Paul Krugman wrote this the other day, and I thought it was important enough to bring it to your attention. This is, after all, the real problem: We have a hard-core class of politicians and elected officials who simply refuse to acknowledge reality. I'm sure we all have countless examples of conversations with people who literally refuse to apply critical thinking to any of these issues. The question is, what can we do about it?
Start with the proposition that there is a legitimate left-right divide in U.S. politics, built around a real issue: how extensive should be make our social safety net, and (hence) how much do we need to raise in taxes? This is ultimately a values issue, with no right answer.There remains essentially no room for independent thinking within the conservative movement.
There are, however, a lot of largely empirical questions whose answers need not, in principle, be associated with one’s position on this left-right divide but, in practice, are. A partial list:
1.The existence of anthropogenic climate change
2.The effects of fiscal stimulus/austerity
3.The effects of monetary expansion, and the risks of inflation
4.The revenue effects of tax cuts
5.The workability of universal health care
I’ve deliberately chosen a list here where the evidence is, in each case, pretty much overwhelming. There is a real scientific consensus on 1; the evidence of the past few years has been very strong on 2 and 3; there are no serious studies supporting the view that we’re on the wrong side of the Laffer curve; one form or another of UHC operates all across the advanced world, with lower costs than the US system.
So? You could, as I said, take the “liberal” position on each of these issues while still being conservative in the sense that you want a smaller government. But what the “reformish” conservatives Ryan Cooper lists do, in almost all cases, is either (a) to follow the party line on these issues or (b) to hint at some flexibility – and thereby cultivate an image of being open-minded — as long as the issues don’t get close to an actual policy decision, but to always find a way to support the Republican position whenever it actually matters.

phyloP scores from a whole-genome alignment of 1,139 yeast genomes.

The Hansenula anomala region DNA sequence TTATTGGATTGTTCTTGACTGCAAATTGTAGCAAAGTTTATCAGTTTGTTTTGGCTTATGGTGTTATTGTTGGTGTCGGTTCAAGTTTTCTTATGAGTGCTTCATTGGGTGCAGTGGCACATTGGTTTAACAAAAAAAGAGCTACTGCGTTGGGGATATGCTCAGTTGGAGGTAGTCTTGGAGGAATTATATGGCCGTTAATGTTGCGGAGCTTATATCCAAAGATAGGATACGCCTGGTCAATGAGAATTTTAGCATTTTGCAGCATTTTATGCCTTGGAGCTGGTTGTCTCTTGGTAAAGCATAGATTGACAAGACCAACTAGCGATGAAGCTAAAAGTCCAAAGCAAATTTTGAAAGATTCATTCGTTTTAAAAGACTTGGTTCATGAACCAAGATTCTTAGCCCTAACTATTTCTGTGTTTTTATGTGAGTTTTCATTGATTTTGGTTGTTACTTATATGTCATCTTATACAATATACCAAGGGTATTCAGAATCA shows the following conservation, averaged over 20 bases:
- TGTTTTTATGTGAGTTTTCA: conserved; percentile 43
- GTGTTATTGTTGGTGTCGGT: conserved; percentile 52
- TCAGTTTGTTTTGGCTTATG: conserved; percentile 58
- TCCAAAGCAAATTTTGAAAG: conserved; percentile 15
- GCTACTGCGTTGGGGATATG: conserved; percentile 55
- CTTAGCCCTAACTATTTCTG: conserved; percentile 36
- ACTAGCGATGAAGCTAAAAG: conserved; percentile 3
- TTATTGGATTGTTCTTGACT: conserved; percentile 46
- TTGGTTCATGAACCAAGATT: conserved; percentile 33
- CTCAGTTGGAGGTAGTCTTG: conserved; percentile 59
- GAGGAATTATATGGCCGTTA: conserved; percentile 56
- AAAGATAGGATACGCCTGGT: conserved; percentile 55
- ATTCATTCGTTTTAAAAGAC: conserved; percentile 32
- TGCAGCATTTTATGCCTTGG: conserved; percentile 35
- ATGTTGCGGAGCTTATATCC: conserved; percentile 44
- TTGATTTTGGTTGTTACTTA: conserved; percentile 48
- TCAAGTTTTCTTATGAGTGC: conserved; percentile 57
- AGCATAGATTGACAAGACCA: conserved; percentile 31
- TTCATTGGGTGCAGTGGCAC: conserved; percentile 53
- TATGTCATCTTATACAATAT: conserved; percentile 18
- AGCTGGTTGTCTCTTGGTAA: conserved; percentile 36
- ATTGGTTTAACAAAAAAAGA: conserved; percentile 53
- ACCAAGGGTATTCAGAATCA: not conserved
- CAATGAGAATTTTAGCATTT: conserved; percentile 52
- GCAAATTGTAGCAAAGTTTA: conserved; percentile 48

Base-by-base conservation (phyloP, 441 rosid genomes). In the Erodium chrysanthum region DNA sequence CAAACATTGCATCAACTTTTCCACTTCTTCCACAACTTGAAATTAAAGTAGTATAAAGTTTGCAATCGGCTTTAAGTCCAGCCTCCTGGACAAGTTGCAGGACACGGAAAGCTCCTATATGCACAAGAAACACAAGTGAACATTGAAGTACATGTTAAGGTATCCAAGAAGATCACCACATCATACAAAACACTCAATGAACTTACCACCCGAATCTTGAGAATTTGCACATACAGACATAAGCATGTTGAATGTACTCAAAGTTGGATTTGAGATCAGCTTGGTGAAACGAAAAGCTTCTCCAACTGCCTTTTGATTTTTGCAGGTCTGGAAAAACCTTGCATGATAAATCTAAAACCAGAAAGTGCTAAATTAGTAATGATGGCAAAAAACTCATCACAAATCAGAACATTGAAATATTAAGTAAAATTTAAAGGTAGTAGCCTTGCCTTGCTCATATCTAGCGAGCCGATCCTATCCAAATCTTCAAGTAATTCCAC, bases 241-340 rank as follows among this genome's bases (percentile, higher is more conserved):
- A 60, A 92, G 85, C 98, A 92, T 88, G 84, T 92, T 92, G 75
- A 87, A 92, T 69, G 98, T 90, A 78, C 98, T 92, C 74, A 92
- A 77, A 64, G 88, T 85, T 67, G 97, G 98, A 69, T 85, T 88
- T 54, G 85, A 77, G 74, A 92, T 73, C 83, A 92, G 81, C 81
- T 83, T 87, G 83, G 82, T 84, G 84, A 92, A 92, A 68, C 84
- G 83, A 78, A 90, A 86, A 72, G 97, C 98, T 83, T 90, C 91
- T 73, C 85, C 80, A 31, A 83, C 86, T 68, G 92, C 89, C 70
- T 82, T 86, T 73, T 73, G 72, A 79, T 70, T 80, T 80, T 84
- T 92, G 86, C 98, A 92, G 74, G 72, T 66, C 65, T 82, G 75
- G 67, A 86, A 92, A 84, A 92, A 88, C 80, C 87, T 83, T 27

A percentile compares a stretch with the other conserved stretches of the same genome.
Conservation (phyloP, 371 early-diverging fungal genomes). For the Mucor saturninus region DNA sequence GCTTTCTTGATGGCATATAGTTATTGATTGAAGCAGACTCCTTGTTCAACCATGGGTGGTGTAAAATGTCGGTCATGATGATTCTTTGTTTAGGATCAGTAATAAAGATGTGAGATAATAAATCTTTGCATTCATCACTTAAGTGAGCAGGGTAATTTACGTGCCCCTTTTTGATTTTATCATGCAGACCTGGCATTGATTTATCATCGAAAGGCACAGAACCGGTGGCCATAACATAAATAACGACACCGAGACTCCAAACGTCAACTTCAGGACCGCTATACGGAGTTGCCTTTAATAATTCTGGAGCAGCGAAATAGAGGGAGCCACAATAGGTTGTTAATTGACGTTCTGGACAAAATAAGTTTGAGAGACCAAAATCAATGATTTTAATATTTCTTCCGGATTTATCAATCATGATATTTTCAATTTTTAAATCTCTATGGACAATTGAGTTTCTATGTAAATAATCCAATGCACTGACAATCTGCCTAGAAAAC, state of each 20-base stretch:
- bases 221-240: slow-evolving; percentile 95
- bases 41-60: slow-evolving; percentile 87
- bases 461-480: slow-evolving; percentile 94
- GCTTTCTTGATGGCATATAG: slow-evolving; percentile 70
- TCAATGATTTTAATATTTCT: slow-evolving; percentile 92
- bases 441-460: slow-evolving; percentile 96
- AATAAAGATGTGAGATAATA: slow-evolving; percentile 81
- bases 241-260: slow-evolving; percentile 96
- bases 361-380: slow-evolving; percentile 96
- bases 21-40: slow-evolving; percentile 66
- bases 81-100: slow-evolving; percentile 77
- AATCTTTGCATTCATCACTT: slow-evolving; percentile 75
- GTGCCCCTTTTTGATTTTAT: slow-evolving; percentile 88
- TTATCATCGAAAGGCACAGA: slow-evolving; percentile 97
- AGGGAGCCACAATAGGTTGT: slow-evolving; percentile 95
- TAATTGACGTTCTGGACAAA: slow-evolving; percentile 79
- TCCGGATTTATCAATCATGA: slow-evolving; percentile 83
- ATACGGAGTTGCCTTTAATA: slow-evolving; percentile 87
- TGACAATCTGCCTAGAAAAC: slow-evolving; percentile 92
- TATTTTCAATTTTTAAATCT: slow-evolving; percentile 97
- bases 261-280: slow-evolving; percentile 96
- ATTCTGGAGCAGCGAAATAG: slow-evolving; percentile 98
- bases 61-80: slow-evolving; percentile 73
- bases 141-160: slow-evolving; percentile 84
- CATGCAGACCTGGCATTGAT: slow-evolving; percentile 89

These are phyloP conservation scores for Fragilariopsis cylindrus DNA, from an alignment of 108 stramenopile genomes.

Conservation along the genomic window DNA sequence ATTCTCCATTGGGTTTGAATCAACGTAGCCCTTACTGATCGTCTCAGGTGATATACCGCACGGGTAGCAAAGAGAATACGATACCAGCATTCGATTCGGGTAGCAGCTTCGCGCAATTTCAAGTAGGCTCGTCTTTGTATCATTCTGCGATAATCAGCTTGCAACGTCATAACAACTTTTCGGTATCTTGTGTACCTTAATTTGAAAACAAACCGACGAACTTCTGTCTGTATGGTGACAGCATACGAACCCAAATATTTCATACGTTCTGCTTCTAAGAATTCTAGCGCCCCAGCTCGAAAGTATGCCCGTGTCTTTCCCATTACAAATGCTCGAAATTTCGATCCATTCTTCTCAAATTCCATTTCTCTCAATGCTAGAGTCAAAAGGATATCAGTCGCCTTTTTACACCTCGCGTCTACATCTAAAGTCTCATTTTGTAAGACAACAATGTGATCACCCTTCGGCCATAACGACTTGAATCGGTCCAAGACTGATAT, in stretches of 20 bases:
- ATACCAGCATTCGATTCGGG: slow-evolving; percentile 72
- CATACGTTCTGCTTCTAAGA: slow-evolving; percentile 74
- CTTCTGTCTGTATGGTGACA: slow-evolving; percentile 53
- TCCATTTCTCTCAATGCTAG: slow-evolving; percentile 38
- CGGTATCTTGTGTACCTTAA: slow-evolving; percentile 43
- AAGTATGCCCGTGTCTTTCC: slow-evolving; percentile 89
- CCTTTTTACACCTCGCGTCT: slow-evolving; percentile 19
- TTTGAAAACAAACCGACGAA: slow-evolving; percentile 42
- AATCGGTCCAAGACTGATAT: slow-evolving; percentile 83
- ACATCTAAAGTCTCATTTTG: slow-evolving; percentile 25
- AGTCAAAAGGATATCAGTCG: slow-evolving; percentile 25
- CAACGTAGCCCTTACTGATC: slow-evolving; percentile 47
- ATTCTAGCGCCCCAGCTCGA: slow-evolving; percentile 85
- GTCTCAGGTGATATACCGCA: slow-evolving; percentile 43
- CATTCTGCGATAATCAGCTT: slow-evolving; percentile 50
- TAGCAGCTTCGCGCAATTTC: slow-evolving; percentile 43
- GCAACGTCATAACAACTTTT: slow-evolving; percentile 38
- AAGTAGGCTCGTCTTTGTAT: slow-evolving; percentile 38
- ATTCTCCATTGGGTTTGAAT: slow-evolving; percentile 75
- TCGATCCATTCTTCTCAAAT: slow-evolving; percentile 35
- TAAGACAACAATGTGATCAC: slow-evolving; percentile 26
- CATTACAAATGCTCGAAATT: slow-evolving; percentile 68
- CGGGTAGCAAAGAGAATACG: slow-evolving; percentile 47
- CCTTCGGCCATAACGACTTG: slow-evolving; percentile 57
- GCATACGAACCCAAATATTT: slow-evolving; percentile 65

But aren’t there people like Bruce Bartlett or Josh Barro who really do break with the party line on some or all of these issues? Yes, but they are then immediately branded as “no longer conservatives”, in a sort of inverted version of the none-dare-call-it-treason effect.
The point is that there remains essentially no room for independent thinking within the conservative movement.
Could you say the same thing about liberals? I don’t think so. A few decades ago, you might have been able to draw up a somewhat similar list for the other side, involving things like the superiority of tradeable emission permits to command-and-control pollution regulation, the general undesirability of rent control, the benefits of airline deregulation, the absence of a usable long-run tradeoff between unemployment and inflation (and hence the impossibility of setting a 4 percent target for unemployment). But many liberals eventually conceded the point in each of these cases (maybe even conceded too far in a couple), without being declared no longer liberal. The point is that being a good liberal doesn’t require that you believe, or pretend to believe, lots of things that almost certainly aren’t true; being a good conservative does.
And like Mike Konczal, I see no sign that any of this is changing.